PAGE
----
Aug 29, 2009

WS-Discovery 101: Basic Discovery

I could talk at you all day about why this is cool and why you need this, but how about a sample, shall we?  To start, we’ll convert an existing simple Client/Server application to use discovery to allow the client to find its service.

Service Modifications

These are the modifications that need to be done to the service to get it to respond to probe requests.  It is 100% configuration driven (nice!).

Add Discovery Service Behavior

In the demo service, we were already exposing metadata using a service behavior, so we can just add the behavior to the existing behavior configuration

<behavior name="MyServiceBehavior">
    <serviceMetadata httpGetEnabled="true" httpsGetEnabled="false" />
    <serviceDiscovery />

So what we’ve done is instructed the service to publish endpoint information to clients that send a probe request, but we don’t get any use out of that until we tell the service what endpoints are important enough to tell anyone who asks about them.

Add Discovery Endpoint Behavior

The discovery endpoint behavior identifies those endpoints that need to be made available through WS-Discovery probe requests.

            <behavior name="PublishEndpoint">
                <endpointDiscovery />

And here we are applying this behavior to the only endpoint we have:

<service behaviorConfiguration="MyServiceBehavior" name="BasicSample.Service.EchoService">
    <endpoint address="http://localhost:8080/EchoService/svc" 
              contract="BasicSample.Service.IEchoService" />

Add UDP Endpoint for “Discoverers”

Without an endpoint to talk on, a service would never be free to handle incoming probe requests.  To do this, we simply add a UDP discovery endpoint longside the existing “httpEndpoint”.

<endpoint name="udpDisco" kind="udpDiscoveryEndpoint" />

That’s it!  When your service starts up, it’s ready to respond to WS-Discovery probe requests.

None of this is any good unless your client uses it.

Client Side Changes

Clients will send out a message to the network, looking for an appropriate service.  Unfortunately, this portion is not config-driven, however this process almost always will be slightly customized for the needs of the client, so it makes sense to do a bit of this discovery in code.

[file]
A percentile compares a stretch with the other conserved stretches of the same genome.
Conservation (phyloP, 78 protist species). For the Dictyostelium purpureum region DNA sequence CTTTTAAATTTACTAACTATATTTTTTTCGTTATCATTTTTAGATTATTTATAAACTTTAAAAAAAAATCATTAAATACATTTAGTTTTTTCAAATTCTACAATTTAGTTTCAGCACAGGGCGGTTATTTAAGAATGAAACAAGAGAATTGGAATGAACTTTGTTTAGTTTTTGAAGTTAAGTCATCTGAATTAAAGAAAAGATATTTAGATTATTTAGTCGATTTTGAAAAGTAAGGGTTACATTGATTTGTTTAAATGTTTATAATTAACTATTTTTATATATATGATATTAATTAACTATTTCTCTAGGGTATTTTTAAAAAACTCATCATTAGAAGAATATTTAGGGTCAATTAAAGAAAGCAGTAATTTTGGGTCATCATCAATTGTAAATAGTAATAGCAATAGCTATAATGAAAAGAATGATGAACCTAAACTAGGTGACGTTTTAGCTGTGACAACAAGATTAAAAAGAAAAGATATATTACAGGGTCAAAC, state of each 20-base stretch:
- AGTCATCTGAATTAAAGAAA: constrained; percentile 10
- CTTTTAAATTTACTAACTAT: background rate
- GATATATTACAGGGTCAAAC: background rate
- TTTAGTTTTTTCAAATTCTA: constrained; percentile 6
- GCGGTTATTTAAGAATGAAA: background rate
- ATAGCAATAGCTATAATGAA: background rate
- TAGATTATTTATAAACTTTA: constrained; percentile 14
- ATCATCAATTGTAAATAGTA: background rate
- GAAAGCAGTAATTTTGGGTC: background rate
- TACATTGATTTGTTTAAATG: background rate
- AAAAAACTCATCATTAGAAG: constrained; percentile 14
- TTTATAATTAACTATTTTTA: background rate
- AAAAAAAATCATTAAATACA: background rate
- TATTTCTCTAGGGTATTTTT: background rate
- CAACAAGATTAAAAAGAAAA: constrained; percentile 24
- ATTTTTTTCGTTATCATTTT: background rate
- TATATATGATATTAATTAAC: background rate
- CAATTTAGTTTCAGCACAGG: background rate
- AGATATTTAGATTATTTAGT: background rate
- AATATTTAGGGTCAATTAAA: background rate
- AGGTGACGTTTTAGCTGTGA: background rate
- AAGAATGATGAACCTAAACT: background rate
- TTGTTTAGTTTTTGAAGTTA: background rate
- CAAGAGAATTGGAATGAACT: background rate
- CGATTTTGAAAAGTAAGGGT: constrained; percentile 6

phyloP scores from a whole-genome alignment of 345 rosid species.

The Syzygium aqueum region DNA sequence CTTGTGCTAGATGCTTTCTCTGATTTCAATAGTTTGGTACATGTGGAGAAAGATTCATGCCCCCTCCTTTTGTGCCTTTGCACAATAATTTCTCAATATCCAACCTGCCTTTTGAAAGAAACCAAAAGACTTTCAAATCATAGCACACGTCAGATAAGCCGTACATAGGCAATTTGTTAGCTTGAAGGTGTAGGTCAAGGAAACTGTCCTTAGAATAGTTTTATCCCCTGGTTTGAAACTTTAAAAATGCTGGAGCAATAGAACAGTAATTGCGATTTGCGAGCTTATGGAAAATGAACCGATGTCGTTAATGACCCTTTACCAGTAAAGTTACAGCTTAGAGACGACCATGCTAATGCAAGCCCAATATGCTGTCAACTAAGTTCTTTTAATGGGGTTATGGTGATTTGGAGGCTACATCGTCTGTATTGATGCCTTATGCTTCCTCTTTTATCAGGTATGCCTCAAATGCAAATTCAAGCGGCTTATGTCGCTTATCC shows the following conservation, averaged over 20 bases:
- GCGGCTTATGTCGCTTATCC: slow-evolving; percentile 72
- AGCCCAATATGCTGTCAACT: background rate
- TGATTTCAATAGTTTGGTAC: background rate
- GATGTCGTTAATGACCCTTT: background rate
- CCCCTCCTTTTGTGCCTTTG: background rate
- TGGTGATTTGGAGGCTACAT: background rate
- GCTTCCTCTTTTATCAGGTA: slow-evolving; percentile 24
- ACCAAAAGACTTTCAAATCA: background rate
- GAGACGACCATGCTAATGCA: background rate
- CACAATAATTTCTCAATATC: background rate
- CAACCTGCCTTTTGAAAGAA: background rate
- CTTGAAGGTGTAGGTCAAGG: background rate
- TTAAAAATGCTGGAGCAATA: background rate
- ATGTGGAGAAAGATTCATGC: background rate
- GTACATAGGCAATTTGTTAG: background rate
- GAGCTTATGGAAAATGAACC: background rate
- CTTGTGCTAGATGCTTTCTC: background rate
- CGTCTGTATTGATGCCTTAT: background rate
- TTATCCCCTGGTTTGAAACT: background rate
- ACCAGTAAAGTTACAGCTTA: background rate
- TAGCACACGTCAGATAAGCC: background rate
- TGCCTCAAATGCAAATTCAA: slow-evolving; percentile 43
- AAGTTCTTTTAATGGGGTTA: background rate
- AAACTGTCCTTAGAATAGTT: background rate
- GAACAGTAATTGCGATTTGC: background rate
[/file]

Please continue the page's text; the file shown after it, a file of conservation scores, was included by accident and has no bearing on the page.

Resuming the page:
Remove the address and add a Dicovery Endpoint

First step is to prove to yourself that this works.  Delete the address!

When we are probing the network for a service, we need an endpoint capable of sending out these messages.

    <endpoint name="udpDisco" kind="udpDiscoveryEndpoint" />
    <!-- No address information! -->
    <endpoint binding="basicHttpBinding" contract="EchoProxy.IEchoService"
      name="BasicHttpBinding_IEchoService" />

Add Discovery Code

We need to add a reference in our client project to “System.ServiceModel.Discovery”.  This will give us access to a few classes we will need.

The only things left is to write the method that will search the network for the address of the service.  This will look something like this.

private static System.ServiceModel.EndpointAddress FindAddress()
    FindCriteria criteria = new FindCriteria(typeof(IEchoService));
    DiscoveryClient client = new DiscoveryClient();
    FindResponse response = client.Find(criteria);

    Console.WriteLine("Found {0} service(s).", response.Endpoints.Count);
    if (response.Endpoints.Count > 0)
        return response.Endpoints[0].Address;
    return null;

Notice here that we are searching the network for some pretty simple criteria (the service contract type) and that’s all.

Tying it all together

Now all we have to do is modify our typical client call to use the address that is returned from our FindAddress method.

private static void SendEcho(string textToEcho)
    EndpointAddress address = FindAddress();
    if (address != null)
        using (EchoProxy.EchoServiceClient client = new EchoProxy.EchoServiceClient())
            //use our newly found address
            client.Endpoint.Address = address;
            string result = client.Echo(textToEcho);

That’s it!

Those of you following along at home will notice that this method takes some time to complete.  In the next post in the series, We’ll go over some ways you can optimize the time it takes for a probe to happen.

The code for this article is available here:

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